As anyone who has experienced grief knows, it comes in waves. That initial tsunami, seemingly all-consuming at the beginning, slowly ebbs away, but those waves keep lapping inshore. The process of understanding and living with grief is one we all go through, but it never gets any easier.
Nick Cave has been through a very public grieving process since the tragic death of his 15-year-old son Arthur in 2015. It’s a subject he’s discussed both in his weekly newsletter Red Hand Files, and earlier this year in his ‘in conversation’ gigs. If anything good can be said to come out of this horrific event, it’s that it has seemed to bring Cave, who has always had an intense relationship with his fans, even closer to them.
Ghosteen is the final part of a trilogy that began with Push The Sky Away and continued with 2016’s impossibly affecting Skeleton Tree. Most people presumed that the songs on the latter were about Arthur, but in actuality, those tracks were written before his death. So Ghosteen is the sound of Cave responding to his grief and trying to understand it. Like Skeleton Tree, it’s not an easy album to listen to, but it’s an extraordinary and compelling one.
It’s also a long listen – over an hour, with two tracks clocking in at over 10 minutes. Yet this is an album that needs to be sat down and listened to in its entirety, rather than dipping into random songs on shuffle. Like on the Bad Seeds’ previous two albums, these songs are built around Warren Ellis’ majestical synths, acting as a weightless, ghostly presence around Cave’s often heartbreaking delivery.
It’s a necessarily painful album, but also a comforting one. Spinning Song, which introduces the record, slowly unfurls over the story of Elvis Presley‘s Vegas comeback (a nod to an early Bad Seeds song, Tupelo), before the song’s devastating coda of “and I love you, and I love you… peace will come, a peace will come in time”. As opening tracks go, it has the power to completely stop you in your tracks.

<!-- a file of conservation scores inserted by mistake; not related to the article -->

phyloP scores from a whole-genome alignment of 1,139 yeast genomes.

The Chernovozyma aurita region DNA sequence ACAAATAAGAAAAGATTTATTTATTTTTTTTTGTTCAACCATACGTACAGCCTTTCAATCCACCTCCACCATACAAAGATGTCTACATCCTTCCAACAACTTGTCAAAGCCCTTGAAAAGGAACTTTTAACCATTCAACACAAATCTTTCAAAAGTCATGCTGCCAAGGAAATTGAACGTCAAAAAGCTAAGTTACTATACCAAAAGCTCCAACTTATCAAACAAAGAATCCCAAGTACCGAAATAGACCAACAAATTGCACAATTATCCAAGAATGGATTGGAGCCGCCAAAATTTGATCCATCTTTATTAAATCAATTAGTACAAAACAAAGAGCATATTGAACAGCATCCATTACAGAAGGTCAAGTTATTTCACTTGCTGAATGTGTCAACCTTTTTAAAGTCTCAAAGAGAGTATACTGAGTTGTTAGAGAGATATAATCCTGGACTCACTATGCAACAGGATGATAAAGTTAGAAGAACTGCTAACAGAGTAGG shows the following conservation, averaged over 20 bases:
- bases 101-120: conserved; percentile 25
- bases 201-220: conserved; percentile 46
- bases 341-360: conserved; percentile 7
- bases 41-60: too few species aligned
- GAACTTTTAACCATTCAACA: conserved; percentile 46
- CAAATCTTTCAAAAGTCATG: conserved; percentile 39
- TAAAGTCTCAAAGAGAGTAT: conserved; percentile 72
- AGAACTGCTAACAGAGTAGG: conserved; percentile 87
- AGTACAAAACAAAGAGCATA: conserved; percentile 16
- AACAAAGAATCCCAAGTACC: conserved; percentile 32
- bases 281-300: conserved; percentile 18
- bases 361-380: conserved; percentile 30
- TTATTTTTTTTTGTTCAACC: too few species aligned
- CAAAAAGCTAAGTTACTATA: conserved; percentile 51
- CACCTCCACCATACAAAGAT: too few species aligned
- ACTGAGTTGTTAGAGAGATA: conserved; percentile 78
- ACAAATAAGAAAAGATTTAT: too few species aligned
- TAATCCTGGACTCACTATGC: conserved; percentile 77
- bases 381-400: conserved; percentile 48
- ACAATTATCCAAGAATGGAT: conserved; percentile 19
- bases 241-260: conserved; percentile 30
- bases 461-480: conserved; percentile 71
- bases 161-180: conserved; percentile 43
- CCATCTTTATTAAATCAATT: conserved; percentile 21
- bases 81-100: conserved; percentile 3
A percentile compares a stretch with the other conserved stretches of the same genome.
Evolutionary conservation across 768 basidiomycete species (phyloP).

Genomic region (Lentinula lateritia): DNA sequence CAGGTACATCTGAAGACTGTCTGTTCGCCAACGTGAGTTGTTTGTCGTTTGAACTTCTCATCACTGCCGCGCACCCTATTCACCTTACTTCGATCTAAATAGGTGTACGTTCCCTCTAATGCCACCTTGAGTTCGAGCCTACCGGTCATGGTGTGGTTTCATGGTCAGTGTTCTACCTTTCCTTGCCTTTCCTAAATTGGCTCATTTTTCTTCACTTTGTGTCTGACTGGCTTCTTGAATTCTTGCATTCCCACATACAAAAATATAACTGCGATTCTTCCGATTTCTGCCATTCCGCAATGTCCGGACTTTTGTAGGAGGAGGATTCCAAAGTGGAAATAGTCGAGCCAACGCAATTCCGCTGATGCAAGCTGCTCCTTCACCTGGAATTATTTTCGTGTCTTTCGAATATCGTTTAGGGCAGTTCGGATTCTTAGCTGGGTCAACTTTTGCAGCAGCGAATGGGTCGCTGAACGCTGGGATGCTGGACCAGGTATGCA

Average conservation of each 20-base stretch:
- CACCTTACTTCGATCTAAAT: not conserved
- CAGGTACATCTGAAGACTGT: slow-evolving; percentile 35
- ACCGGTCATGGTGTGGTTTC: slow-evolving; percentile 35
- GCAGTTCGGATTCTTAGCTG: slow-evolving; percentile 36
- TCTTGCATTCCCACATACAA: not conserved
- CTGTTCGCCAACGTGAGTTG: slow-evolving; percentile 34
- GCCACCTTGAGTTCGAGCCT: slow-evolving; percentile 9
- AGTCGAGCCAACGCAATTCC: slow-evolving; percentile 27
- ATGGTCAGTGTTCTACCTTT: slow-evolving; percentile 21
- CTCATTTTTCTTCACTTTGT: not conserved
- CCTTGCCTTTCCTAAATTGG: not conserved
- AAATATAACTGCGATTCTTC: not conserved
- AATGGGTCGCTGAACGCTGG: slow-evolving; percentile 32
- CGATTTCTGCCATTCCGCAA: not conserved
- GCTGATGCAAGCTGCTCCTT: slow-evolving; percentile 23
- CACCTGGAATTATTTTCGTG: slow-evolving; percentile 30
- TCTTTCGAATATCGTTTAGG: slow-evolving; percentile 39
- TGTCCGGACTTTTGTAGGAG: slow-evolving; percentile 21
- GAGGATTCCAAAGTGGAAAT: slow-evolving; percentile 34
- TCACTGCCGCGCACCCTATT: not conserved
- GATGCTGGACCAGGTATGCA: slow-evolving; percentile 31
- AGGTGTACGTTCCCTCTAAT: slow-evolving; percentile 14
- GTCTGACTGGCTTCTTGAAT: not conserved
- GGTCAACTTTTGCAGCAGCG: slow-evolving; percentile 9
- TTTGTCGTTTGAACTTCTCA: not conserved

There are various moments which can become almost overwhelmingly emotional – Cave’s delivery of a line like “sleep now, take as long as you need, ’cause I’m just waiting for you to return” on Waiting For You, or the beautiful title track’s assertion that “there’s nothing wrong with loving something you can’t hold in your hand”. Cave’s lyrics are as poetic as ever, with added emotional weight this time around: see the “spiral of children (who) climb up to the sun, waving goodbye to you and goodbye to me” on Sun Forest.
One of the most impressive aspects of Ghosteen is Cave and Ellis’ arrangements, which transform these often formless, meandering pieces into something truly beautiful: the choral voices slowly appearing in Bright Horses, or the synths and backing vocals around Cave on Ghosteen Speaks. It’s the latter which is one of the album’s most poignant moments, where Cave seems to be channelling the spirit of his son, reassuring his father that all is well in the afterlife (“I think my friends have gathered here for me… I am beside you… I think they’re singing to be free”). By the time the first disc closes with Leviathan, which sees Cave clinging to his wife to try to make sense of their trauma, it’s likely you’ll be in need of a long lie down to recover your emotions.
The second disc (Cave has called the eight songs on the first half of the record the ‘children’ and the three songs on the second half the ‘parents’) is two long songs, which are interlinked by a spoken word piece, Fireflies. As ever with Cave, there are no easy answers or conclusions given, but there’s a sense of coming to terms with the grief – as Hollywood puts it, “it’s a long way to find peace of mind, and I’m just waiting now for my time to come”.
Some may think it pretentious to refer to an album as a work of art, but that’s exactly what Cave has created with Ghosteen – one that’s been conceived from the most terrible of circumstances. Yes, it can be painful, but there’s a beautiful catharsis contained within Ghosteen that makes it one of the most essential records of recent times – a lifejacket for anyone surfing that dreadful wave of grief.